Friday, November 20, 2015

Rents Rising, Availability Tightening in Philadelphia Office Market

by Steve Lubetkin,
Asking rents for Center City Philadelphia office space have risen nearly four percent year over year, while availabilities have declined by 2.2 percent. Overall leasing grew to 3.3 million square feet in the quarter, up 13 percent from the prior period, and class A trailing volume of 2.2 million square feet was up 40.2 percent for the quarter and a solid eight percent for the year so far.

“Everybody here is pretty excited about the direction the city is going in. There have just been a number of firms that have moved to the city, and the construction that’s happening. The downtown atmosphere is completely changed.”

Availability of suburban class A space dropped to 16.7 percent from 17.9 percent in the quarter. In Center City, the class A availability dropped to 11.8 percent. Both Center City and suburban areas recorded their lowest class A availability since the end of 2008, and that flight to quality office space is leading to the rising rates.

“The most significant thing you are seeing is the breakdown in pricing among buildings, where trophy class buildings have seen some significant price increases, relative to the lower end of the class A market and the class B market, which has largely been flat for the last decade,” says Garberson.

The redevelopment of the Gallery retail mall, and the nearby Market East development nearby, are moving rents in the East Market area higher. Once the Marketplace Design Center announced its move to the new Market East project in The Annex Building, other properties in the area being redeveloped have increased their rents, he says.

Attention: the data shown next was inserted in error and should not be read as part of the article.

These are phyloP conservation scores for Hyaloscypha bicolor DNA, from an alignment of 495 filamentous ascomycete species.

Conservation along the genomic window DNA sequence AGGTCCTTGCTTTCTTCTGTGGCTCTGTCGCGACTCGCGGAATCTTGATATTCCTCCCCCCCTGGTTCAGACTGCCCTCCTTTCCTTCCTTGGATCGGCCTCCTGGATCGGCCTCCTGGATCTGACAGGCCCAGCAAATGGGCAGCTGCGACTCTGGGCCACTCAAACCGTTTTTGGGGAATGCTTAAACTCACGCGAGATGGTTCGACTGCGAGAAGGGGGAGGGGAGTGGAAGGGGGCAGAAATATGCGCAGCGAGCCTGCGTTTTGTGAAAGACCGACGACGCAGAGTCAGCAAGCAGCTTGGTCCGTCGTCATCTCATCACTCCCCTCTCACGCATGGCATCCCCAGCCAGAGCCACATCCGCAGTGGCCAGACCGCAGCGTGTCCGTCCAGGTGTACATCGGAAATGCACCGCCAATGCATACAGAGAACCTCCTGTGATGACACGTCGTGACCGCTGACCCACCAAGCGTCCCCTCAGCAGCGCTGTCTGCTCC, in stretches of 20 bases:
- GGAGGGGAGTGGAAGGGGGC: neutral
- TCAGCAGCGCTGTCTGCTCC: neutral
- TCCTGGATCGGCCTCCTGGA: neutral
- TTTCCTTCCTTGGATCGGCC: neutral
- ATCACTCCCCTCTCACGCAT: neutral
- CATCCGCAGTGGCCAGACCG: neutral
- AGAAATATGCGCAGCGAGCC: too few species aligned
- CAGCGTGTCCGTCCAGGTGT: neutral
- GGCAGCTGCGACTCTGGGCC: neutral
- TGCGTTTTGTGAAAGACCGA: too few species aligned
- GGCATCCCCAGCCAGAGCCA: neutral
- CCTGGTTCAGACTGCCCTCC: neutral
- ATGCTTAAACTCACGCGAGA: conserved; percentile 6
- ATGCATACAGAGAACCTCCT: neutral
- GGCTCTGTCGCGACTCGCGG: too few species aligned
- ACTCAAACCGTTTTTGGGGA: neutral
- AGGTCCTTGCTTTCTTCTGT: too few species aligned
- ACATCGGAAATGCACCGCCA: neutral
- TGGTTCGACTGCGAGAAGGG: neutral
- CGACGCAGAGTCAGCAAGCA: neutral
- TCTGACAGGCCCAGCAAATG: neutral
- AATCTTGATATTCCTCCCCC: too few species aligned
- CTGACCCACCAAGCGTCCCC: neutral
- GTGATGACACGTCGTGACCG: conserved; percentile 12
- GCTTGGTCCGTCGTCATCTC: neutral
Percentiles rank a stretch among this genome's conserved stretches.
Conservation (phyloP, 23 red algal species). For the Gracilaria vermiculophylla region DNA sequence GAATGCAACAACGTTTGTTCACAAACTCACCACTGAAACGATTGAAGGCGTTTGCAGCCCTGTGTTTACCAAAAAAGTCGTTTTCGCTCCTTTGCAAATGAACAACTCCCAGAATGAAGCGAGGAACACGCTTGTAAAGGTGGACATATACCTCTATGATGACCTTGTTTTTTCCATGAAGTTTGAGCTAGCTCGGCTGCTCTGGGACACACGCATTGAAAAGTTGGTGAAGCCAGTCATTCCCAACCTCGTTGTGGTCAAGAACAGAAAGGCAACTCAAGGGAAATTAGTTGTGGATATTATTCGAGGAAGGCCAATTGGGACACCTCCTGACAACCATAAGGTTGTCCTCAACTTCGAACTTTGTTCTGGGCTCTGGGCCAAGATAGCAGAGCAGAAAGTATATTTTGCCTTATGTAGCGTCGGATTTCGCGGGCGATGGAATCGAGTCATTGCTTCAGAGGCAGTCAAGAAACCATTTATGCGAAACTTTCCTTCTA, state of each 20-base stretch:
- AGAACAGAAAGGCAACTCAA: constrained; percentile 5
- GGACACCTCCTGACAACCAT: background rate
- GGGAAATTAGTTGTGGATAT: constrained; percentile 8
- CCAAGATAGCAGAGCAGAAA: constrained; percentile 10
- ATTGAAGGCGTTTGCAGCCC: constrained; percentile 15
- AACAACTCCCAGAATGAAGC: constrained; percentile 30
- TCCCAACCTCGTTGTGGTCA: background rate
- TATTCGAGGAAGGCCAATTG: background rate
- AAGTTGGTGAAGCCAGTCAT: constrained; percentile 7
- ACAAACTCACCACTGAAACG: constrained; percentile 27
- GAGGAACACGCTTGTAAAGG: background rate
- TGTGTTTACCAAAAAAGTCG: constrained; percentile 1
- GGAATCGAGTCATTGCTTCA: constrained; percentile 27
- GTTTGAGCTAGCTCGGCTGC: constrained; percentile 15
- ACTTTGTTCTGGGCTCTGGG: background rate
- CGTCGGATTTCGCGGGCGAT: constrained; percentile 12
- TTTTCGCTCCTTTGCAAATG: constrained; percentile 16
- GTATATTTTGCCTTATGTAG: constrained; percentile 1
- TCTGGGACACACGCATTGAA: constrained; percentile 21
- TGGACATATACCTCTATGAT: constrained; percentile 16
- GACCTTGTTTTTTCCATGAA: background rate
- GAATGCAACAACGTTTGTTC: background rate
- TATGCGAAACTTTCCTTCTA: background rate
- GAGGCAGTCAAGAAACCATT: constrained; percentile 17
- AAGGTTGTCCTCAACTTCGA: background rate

“There’s a lot of confidence in that part of the city among landlords right now,” he says.

The redeveloped Navy Yard in South Philadelphia got a boost last week with funding announced to study extending the Broad Street subway line to the complex. Garberson thinks the project will need more mass transit if it is to continue to grow. Earlier this year, Axalta announced a 175,000 square-foot R&D center being built with Liberty Property Trust.

“If they continue with their plans, and they’re going to include residential at the Navy Yard, they’re going to need it. It’s a very mass transit-based downtown area, so they need it if they want to compete with Center City or West Philly.”

Traffic has started to become an issue at the Navy Yard, whose weekday population has swelled to about 10,000 and could grow by another 5,000.

In University City, Garberson says, “I think you see a majority of the construction happening there,” noting that the former University City High School has been demolished and the five acre site is being redeveloped by Drexel University City Development, a joint venture between Drexel University and Wexford Science & Technology.

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